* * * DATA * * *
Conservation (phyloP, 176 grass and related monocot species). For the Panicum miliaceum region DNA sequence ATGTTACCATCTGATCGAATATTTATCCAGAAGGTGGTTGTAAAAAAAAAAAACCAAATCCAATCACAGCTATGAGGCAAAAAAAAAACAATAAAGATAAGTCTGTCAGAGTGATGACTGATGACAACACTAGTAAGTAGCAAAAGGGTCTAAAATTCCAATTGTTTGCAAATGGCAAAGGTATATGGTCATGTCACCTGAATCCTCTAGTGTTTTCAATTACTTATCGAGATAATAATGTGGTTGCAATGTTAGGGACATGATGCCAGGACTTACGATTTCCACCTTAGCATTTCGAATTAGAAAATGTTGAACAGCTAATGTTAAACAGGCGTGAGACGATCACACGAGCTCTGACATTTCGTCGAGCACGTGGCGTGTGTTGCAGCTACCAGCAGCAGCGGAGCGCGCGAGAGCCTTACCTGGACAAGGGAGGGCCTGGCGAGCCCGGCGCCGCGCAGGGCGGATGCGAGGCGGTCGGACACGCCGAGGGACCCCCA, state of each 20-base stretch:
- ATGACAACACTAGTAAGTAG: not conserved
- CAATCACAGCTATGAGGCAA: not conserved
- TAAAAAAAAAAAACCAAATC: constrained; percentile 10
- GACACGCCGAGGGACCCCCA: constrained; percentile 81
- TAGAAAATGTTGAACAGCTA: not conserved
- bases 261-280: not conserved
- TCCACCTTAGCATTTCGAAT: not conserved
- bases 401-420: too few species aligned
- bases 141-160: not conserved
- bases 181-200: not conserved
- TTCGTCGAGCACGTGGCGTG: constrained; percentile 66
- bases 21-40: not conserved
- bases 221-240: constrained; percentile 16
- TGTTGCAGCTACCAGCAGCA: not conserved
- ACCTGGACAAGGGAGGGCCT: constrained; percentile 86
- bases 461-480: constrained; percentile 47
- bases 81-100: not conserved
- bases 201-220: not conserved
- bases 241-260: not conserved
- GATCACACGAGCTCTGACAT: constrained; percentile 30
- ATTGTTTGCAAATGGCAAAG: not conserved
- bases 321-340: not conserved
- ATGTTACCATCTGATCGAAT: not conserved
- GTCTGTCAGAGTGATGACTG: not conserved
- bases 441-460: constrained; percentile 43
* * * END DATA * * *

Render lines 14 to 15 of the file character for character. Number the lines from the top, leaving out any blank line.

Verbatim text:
- bases 221-240: constrained; percentile 16
- TGTTGCAGCTACCAGCAGCA: not conserved